To look at me that sunny August morning, one would never have guessed that my heart was flailing arrhythmically within me. It flounced, trying its level best to maintain a beat. Internally I floundered like a cow on skates and try as I might, I could not get my brain to engage. When he wasn’t talking any more, I smiled my winsome smile, said, “Okay, have a nice day,” and sashayed away like a peacock, my head held high in dignified poise.
It left me nauseous, my mind reeling for days afterwards. In the coming month, I can’t tell you how many people snapped their fingers in my face and said, “Hallo, earth to Hannah!!”
I was a teenager hopelessly in love with Gage. I’d known him since I was a child and he’d gone off to attend a fancy boarding school hours away. I only saw him on the first Sunday of the month at church. He was ravishing, airing his finery like a supermodel. I swooned whenever I saw him. He was hands-down the most handsome creature I had ever beheld. To make things worse he was humble and fun and made a point to say hi and chit-chat whenever he was around. Did he know he was killing me?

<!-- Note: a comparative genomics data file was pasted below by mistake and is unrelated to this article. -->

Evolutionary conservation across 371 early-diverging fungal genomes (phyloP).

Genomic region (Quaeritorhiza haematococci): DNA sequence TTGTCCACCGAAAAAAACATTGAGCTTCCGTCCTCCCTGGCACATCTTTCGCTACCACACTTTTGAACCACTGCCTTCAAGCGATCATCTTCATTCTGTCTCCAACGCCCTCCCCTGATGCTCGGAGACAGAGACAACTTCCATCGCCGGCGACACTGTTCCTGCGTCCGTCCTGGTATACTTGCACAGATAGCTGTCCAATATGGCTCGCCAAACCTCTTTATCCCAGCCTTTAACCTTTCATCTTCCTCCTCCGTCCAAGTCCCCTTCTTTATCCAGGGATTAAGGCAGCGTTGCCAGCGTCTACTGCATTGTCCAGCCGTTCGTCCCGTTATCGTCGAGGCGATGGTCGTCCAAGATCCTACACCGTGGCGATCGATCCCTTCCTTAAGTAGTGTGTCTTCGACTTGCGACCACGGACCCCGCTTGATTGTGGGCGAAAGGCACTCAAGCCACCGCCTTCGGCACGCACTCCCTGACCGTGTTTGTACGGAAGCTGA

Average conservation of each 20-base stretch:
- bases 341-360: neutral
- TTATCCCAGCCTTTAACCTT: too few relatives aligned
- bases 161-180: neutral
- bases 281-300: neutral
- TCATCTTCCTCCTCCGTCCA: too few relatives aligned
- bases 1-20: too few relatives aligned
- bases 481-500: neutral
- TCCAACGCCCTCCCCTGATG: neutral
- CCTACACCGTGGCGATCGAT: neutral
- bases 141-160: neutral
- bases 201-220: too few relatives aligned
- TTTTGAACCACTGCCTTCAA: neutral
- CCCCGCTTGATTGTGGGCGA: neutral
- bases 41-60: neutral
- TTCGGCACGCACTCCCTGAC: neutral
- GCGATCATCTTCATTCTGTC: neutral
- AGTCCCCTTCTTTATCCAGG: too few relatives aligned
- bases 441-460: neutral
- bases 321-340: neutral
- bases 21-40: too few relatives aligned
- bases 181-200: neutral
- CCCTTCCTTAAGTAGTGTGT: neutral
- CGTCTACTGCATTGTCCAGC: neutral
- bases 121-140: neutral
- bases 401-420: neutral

The Monday after I saw him that July thirty years ago, I determined to write him a letter telling him how I felt about him. It was pages and pages long. The verse and prose poured out of me like sublime strands of silk from a spider’s spinneret, scintillating, captivating. I know not the source of the breath-taking lines I used. The balladry astounded even me. I said things like, “You are the raw ingredients for the perfect making of a man.” Page, after page, after page. Then I mailed it.
How I prayed that the post office would lose that envelope. That July was the longest month in history yet August came all too soon. I vacillated between relief at having sent the letter and shuddering with dread that I had been so stupid. But it was too late. Everyday I wondered if he had received it yet. How many such letters did he get each month? The horror was unbearable.
And now I sat in the car stunned, wanting to die. He was home from school and had bee-lined for me. I’d smiled casually and said hi.
“I got your letter,’ he began with that grin.
My sympathetic nervous system kicked into full-throttle. By the time I got a grip on myself, he was done talking. Friends, I have no idea what he said. I couldn’t very well ask him to repeat everything he’d just said. So I wished him a nice day, turned around elegantly and walked away, a fraud. A very swank fraud.
(My ten year old thought I needed to end this with this line: And some how we are still friends to this day.)